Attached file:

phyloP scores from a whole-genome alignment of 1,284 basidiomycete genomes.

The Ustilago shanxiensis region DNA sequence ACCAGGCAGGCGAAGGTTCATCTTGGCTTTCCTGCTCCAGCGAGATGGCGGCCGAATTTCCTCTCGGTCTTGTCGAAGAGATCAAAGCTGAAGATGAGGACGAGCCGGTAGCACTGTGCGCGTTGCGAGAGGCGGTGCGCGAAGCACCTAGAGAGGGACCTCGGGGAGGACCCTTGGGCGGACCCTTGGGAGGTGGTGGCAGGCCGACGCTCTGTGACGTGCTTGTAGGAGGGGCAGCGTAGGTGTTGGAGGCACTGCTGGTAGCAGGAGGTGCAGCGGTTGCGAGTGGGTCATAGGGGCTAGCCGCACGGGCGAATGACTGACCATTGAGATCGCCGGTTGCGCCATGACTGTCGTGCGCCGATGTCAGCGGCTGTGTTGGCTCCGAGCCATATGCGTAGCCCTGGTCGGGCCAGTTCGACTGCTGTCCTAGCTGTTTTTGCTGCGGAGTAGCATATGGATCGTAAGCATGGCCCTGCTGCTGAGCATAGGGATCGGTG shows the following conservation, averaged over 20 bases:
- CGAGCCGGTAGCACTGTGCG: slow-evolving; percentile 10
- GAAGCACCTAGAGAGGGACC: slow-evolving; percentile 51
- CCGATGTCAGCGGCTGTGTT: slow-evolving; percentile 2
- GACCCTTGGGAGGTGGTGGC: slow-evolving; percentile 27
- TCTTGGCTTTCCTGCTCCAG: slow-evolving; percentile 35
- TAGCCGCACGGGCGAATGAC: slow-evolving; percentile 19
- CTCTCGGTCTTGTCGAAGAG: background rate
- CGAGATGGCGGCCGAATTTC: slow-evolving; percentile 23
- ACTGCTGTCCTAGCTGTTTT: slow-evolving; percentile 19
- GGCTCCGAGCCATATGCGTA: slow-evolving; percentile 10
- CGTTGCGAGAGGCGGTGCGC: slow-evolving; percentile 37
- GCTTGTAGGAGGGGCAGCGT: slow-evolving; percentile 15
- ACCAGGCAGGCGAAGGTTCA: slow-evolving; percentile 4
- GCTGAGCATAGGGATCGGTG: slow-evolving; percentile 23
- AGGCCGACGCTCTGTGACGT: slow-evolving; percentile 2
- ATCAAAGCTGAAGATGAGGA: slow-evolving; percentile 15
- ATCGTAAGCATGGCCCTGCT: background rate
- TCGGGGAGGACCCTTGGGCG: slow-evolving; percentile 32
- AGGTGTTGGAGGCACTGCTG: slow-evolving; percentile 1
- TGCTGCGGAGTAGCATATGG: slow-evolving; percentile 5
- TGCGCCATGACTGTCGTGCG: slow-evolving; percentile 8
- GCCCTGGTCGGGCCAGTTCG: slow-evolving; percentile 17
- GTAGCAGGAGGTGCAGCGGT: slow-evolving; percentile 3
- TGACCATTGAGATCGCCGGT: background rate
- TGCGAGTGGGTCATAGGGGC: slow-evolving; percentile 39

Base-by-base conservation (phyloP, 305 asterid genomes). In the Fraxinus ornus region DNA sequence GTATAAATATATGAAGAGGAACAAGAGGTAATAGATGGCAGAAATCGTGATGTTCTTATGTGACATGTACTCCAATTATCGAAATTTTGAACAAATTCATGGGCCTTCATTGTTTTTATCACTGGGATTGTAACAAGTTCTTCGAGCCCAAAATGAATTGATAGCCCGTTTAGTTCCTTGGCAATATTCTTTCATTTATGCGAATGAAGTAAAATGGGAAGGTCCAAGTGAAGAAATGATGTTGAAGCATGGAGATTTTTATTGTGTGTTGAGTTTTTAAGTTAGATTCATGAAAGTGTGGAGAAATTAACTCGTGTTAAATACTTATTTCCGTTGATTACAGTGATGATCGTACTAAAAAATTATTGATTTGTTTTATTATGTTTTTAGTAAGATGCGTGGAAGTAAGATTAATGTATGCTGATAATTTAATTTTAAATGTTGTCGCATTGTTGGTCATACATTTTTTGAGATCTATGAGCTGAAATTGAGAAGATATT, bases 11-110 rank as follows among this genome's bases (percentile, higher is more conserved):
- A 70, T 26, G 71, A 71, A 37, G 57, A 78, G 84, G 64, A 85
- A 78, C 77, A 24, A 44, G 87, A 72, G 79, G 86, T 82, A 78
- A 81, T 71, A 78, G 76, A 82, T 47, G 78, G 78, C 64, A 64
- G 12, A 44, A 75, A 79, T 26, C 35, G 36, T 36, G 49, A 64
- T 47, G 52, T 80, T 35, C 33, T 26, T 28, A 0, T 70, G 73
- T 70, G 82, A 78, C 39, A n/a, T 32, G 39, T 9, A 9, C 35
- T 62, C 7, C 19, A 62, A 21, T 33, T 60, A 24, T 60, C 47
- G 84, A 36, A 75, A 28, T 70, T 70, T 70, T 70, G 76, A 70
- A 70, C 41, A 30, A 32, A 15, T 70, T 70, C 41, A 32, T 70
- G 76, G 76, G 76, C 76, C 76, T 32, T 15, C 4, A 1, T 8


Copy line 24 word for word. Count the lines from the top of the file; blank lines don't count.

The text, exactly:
- GCCCTGGTCGGGCCAGTTCG: slow-evolving; percentile 17